#9

I think you would have to have to separate PCBs because of a large difference in routing and resistors between RGB and single colors. They still could be kits to keep cost down.


#10

I think there are some integrated LED drivers with built in resistors that can be used to avoid that


#11

But that doesn’t really matter in a finished PCB though does it? Cost is usually per sq inch regardless of the amount of routing. For a single color you just use one of the three routes and solder in whichever LEDs and resistors you need.


#12

@ devhammer

They have a lot of fun stuff. I have their LED assortment and finally have an eggbot on the way. I’m curious to try decorating an ornament or two :slight_smile:


#13

@ Pete

The EggBot is definitely tempting, but I think if I buy any more tools before I clean up my workshop, I might need to find another place to sleep…and the unfinished basement isn’t my idea of comfy.

That said, I did just order a soldering station and digital multimeter, and a few other odds and ends. I still have my late father’s Simpson meter, but while it has sentimental value, it’s not quite up to the tasks I’ve asked of it lately.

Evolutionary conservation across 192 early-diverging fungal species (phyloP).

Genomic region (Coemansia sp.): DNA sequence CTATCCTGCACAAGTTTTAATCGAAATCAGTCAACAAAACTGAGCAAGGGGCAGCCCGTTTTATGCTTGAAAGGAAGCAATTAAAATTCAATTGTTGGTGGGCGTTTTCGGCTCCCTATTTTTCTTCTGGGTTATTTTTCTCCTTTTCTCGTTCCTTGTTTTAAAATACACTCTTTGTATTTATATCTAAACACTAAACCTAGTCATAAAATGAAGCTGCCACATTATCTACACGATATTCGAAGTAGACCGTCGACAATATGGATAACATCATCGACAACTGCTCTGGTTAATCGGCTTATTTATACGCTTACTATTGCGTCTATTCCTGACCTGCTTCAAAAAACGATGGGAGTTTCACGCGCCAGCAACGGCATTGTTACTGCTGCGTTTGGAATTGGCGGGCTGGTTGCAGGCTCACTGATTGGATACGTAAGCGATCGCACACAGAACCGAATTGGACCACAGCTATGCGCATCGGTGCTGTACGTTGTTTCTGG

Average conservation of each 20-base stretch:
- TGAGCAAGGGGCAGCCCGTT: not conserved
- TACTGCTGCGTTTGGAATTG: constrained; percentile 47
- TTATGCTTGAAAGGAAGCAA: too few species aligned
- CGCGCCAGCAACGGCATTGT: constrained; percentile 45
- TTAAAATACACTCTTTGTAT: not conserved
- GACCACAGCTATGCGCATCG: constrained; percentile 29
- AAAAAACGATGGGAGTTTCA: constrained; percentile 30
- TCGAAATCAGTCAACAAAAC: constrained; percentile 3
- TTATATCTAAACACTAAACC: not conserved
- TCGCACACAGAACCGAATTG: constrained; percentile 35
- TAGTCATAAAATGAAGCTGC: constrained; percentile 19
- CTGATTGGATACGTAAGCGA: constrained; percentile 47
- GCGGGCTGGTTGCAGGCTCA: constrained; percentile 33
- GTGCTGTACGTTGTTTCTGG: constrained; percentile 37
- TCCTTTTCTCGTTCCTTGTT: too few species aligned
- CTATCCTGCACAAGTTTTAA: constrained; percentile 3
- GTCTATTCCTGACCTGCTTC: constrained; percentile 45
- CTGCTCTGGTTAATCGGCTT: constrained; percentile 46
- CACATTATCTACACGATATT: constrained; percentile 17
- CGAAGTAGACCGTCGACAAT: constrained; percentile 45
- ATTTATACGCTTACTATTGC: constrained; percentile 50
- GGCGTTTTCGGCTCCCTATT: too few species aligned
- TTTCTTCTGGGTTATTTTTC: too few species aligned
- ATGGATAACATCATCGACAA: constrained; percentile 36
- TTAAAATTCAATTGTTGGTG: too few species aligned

Given that you have an oscilloscope, do you have a recommendation for where to get one inexpensively? I’m trying to decide between that and a logic analyzer…I’m trying to figure out some IR protocols, and I’m not sure which will suit the task better.


#14

@ devhammer

This is not really the subject of this post, but if you have a matter of space in your lab and looking for both a logic analyser and and mixed signal scope, I have seen this one yesterday : http://www.picotech.com/mixed-signal-oscilloscope.html

My father has been using one of the same brand (not this one) for several years and he is very happy with it !

There is even a competition (link http://www.picoscopemso.com/ ) if you want to try to win one :wink: